FIG. 3 shows an acoustic category mean value calculating apparatus 30 according to a second embodiment of the present invention. As shown in FIG. 3, the acoustic category mean value calculating apparatus 30 comprises a matching unit 22 which is identical to the matching unit 22 of the acoustic category mean value calculating apparatus 20 according to the first embodiment shown in FIG. 2, a feature vector integrator 34, feature vector accumulating buffers 36, weight counters 37, and a mean value calculator 38. While the feature vector integrator 24 of the acoustic category mean value calculating apparatus 20 according to the first embodiment integrates the feature vectors of input speech in the feature vector accumulating buffers 26 and the weight counters 27, the feature vector integrator 34 differs therefrom in that it matches reference patterns stored in the reference pattern memory 2 with input speech, and integrates and stores weighted feature vectors and weights of the reference patterns in the feature vector accumulating buffers 36 and the weight counters 37, and the mean value calculator 38 outputs a mean value of the reference patterns.

Therefore, the arrangements and operation of the parts of the acoustic category mean value calculating apparatus 30 are substantially the same as those of the acoustic category mean value calculating apparatus 20 according to the first embodiment.

It is assumed that the time sequence of feature vectors of input speech is represented by X(i, c), and the time sequence of feature vectors of reference patterns is represented by Y.sup.(k) (j, c) where i, j represent frames (discrete times), respectively of the input speech and the reference patterns, c is a suffix representing the channel components of the feature vectors, and k is a selected template. There are as many feature vector accumulating buffers 36 as the number of reference patterns j of categories p, and they are represented by Wp (j, c). Similarly, the weight counters 37 are represented by Wc p (j).

The feature vector integrator 34 effects the following processing upon each transition that is carried out for each grid point by the matching unit 22, assuming that a selected template is represented by k', a selected transition by j', and the weight of a category determined in advance for each frame j of the reference patterns is represented by wp (j):

Wp (j, c)=Wp (j, c)+wp (j)Y.sup.(k') (j, c)

Wc p (j)=wc p (j')+wp (j)

When the matching process effected by the matching unit 22 reaches the grid point (I, J) and hence an optimum path from the grid point (0, 0) is determined, an accumulated value of the feature vectors and an accumulated value of weights in each of the acoustic categories associated along the optimum path are determined in the feature vector accumulating buffer 36 and the weight counter 37 that correspond to the final grid point (I, J).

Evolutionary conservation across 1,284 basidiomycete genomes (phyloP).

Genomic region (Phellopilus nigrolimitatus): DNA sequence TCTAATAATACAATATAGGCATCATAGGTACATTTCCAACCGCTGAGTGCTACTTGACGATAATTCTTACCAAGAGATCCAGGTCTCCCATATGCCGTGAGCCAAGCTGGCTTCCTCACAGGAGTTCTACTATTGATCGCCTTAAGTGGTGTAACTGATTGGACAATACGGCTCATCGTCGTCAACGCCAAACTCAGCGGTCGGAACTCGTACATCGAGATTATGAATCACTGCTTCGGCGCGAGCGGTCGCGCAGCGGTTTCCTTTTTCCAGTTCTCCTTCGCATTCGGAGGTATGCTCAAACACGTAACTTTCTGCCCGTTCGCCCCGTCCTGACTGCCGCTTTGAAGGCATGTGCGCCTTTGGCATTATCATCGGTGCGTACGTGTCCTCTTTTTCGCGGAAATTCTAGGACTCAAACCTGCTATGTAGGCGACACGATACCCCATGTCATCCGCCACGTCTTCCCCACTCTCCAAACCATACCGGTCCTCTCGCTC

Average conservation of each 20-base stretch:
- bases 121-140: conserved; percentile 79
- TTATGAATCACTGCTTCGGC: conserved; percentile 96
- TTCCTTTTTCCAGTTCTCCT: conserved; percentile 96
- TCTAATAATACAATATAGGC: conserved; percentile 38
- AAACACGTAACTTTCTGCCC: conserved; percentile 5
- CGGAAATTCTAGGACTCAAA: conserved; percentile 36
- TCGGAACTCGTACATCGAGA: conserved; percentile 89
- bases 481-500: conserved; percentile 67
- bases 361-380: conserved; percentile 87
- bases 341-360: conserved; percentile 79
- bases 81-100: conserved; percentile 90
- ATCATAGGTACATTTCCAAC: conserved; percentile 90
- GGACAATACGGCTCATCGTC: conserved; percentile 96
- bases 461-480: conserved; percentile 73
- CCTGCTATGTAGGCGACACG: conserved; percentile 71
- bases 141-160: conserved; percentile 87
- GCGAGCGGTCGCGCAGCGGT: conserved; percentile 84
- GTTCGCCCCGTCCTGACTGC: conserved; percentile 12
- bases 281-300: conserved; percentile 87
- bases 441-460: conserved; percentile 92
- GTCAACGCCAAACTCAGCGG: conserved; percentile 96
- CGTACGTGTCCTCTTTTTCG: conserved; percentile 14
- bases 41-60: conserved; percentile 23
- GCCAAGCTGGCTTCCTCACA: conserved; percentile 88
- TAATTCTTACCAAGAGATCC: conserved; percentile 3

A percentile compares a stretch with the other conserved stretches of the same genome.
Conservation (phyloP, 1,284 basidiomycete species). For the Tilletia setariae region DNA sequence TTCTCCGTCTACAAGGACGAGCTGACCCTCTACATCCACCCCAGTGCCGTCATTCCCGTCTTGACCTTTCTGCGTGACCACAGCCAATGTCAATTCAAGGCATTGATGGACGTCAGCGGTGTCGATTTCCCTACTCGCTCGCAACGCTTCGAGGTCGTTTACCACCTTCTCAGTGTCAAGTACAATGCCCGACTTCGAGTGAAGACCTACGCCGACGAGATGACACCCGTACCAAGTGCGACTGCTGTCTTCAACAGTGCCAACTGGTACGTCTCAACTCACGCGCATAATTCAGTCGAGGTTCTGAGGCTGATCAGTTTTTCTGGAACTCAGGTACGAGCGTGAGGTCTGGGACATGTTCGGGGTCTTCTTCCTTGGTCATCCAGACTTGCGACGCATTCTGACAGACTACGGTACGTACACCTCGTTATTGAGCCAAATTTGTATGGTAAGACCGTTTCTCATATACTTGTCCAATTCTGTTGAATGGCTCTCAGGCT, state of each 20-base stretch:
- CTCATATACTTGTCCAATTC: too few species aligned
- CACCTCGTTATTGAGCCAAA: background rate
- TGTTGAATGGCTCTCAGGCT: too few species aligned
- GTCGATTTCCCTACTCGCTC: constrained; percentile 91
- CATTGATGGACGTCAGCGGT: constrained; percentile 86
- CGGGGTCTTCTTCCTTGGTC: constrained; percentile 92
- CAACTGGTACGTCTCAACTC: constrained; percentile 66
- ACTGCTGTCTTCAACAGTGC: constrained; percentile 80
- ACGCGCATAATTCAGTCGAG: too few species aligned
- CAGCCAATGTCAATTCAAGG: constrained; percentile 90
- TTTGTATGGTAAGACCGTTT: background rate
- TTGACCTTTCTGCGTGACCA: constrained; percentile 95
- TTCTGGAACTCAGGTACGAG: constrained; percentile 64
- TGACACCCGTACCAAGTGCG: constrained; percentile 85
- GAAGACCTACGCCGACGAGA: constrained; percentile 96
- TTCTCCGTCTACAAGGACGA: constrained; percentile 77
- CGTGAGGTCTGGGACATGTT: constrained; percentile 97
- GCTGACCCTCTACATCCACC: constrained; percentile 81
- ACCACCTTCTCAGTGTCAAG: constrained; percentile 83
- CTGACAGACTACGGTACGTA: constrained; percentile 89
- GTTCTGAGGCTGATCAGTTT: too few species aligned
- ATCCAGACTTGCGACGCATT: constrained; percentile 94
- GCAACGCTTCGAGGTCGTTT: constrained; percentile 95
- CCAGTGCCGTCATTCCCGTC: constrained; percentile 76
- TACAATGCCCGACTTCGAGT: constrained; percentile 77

Therefore, when the matching process effected by the matching unit 22 is finished, the mean value calculator 38 divides the value of the feature vector accumulating buffer 26 corresponding to the final grid point (I, J) by the value of the weight counter 27 thereby to determine a mean value Wp (j, c) in each acoustic category of the reference patterns.

According to the second embodiment, after the reference patterns have been nonlinearly processed in the same manner as with the input speech, a mean value in each category of the reference patterns can be determined. Therefore, the accuracy with which the mean value is estimated is improved, and so is the performance of the acoustic category mean value calculating apparatus 30.

FIG. 4 shows an acoustic category mean value calculating apparatus 40 according to a third embodiment of the present invention. As shown in FIG. 4, the acoustic category mean value calculating apparatus 40 comprises an acoustic category mean value calculating section which is identical to the acoustic category mean value calculating apparatus 20 according to the first embodiment and an acoustic category mean value calculating section which is identical to the acoustic category mean value calculating apparatus 30 according to the second embodiment, these acoustic category mean value calculating sections being coupled to each other in one apparatus. When the matching process carried out by the matching unit 22 is completed, the acoustic category mean value calculating apparatus 40 can calculate mean values in acoustic categories of both the input speech and the reference patterns simultaneously with each other.